Block on Trump's Asylum Ban Upheld by Supreme Court
You'd think that after making partner, you wouldn't have to pretend to be working when another partner walks by. However, for one New York attorney facing public censure, he's learning the hard lesson that there's a big difference between juggling content around on a computer monitor and falsifying your billing logs, even if you're not sending the padded bills on to your clients.
The lawyer admitted to the fact that he falsified almost 95 hours in order to show his partners that he was busier than he actually was, but fortunately the court believe that he never intended to send, and never did send, those falsified hours on to any clients.
Notably, the New York court found that since there was actually no harm done to any client, and the attorney, Jeffrey A. Leighton, cooperated with their investigation, was embarrassed, remorseful, and lost his partnership position as a result, there was no need for discipline beyond just a public censure. Leighton, in over 30 years of practice, had never been subject to any other investigation, or discipline.
In the court's decision, it noted that had there been harm to any client, then they likely would have been looking at a suspension. Interestingly, there was no precedent for this decision; however, Leighton, in being cooperative, agreed to receive the public censure.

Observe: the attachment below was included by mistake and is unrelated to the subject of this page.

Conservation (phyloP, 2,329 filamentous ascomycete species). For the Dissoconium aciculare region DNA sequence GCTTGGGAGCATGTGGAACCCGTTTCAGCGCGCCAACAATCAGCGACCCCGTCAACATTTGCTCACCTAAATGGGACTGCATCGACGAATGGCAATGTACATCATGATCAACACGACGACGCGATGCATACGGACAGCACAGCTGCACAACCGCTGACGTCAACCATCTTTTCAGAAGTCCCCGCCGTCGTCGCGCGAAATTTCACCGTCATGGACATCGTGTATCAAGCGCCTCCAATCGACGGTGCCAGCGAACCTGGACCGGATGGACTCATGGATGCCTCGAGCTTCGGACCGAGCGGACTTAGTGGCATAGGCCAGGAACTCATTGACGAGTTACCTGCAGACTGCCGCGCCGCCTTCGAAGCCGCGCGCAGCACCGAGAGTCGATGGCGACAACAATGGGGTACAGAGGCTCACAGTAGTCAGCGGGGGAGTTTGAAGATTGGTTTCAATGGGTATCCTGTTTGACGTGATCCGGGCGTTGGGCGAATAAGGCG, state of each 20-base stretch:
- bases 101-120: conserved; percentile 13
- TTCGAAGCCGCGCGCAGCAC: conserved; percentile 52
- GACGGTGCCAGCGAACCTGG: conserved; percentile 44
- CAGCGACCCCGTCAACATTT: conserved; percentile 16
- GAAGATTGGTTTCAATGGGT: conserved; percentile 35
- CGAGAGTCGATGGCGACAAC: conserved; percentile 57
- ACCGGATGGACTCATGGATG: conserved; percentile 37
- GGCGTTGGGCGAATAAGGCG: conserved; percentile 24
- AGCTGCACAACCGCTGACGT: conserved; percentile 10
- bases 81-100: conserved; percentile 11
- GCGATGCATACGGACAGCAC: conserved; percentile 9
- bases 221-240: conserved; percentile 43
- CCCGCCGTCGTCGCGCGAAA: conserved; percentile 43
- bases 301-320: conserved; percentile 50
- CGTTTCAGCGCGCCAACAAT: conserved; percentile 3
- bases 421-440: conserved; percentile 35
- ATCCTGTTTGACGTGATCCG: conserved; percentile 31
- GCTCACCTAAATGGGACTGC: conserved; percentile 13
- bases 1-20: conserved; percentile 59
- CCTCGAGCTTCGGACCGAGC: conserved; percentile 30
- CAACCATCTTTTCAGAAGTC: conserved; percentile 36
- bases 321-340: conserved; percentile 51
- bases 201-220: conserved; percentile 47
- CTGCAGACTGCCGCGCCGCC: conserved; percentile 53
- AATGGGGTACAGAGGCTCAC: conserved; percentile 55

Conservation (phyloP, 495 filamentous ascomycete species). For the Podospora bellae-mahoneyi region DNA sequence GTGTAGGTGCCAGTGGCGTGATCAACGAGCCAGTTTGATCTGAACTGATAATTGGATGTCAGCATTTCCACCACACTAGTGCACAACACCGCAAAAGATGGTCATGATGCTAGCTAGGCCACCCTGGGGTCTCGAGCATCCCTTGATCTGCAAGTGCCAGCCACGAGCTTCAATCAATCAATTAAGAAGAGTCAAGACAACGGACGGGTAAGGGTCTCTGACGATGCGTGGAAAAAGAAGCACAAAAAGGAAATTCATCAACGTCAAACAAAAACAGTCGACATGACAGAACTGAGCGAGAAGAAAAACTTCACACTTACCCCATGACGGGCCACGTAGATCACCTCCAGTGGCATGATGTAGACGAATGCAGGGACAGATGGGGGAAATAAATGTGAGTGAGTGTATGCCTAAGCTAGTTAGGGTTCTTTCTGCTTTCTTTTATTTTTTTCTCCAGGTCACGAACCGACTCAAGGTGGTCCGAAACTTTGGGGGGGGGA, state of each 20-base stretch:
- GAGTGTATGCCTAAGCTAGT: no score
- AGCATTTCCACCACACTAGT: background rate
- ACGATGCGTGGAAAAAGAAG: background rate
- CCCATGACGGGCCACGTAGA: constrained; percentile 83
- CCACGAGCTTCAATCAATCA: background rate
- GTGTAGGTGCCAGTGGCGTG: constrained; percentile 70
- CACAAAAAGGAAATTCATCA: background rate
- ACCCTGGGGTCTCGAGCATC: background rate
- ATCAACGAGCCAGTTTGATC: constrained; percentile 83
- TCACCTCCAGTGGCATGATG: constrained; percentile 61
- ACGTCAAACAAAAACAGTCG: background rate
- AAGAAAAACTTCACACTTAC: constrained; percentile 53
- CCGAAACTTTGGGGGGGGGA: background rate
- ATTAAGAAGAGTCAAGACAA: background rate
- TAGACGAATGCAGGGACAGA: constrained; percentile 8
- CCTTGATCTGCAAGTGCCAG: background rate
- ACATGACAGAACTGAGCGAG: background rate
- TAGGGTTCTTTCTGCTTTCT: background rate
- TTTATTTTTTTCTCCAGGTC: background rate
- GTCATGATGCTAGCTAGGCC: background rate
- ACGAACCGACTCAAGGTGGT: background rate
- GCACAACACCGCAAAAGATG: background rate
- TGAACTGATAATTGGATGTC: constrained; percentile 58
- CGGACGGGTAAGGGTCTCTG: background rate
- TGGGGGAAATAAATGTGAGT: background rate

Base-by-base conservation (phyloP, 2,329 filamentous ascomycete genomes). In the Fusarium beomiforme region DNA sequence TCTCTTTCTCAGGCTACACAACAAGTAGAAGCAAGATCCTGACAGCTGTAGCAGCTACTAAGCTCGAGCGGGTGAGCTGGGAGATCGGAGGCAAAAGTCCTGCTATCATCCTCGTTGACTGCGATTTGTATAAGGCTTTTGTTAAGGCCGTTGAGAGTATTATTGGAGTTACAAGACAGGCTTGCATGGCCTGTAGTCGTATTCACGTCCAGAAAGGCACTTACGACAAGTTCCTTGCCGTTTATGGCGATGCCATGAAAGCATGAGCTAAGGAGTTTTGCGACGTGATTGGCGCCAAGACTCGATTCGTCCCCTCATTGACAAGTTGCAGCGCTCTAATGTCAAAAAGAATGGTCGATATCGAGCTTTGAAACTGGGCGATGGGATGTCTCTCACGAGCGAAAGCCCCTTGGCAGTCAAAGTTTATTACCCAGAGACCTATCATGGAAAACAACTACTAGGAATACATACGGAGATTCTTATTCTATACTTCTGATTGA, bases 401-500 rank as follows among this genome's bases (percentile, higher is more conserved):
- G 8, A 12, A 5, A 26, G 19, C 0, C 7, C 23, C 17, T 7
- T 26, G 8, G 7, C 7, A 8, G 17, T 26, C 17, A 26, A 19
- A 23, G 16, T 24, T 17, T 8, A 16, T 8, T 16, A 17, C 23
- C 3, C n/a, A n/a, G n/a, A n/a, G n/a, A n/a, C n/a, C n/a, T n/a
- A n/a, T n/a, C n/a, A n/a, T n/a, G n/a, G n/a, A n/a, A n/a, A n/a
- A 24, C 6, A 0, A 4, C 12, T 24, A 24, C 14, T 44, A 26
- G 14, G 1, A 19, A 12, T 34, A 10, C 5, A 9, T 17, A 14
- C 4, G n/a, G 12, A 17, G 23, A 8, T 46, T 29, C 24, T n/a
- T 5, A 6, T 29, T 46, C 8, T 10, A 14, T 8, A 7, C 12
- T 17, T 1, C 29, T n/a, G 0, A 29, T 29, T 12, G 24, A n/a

While it may be that as a collective society we are beginning to climb out of the so-called "busy trap" we all fell into a few years back, lawyers still struggle to find an ideal work-life balance. If a lawyer isn't "busy," other lawyers view that as a sign of struggling, or that the lawyer does not have enough work to do. After all, who would choose to enjoy their time if there was more work they could be doing?
Regardless of whether you work at a firm with rigid billable requirements, or you're a solo that only gets about 10 hours of legal work per week, at some point, the grass always starts to look greener on the other side (and it very well could be).
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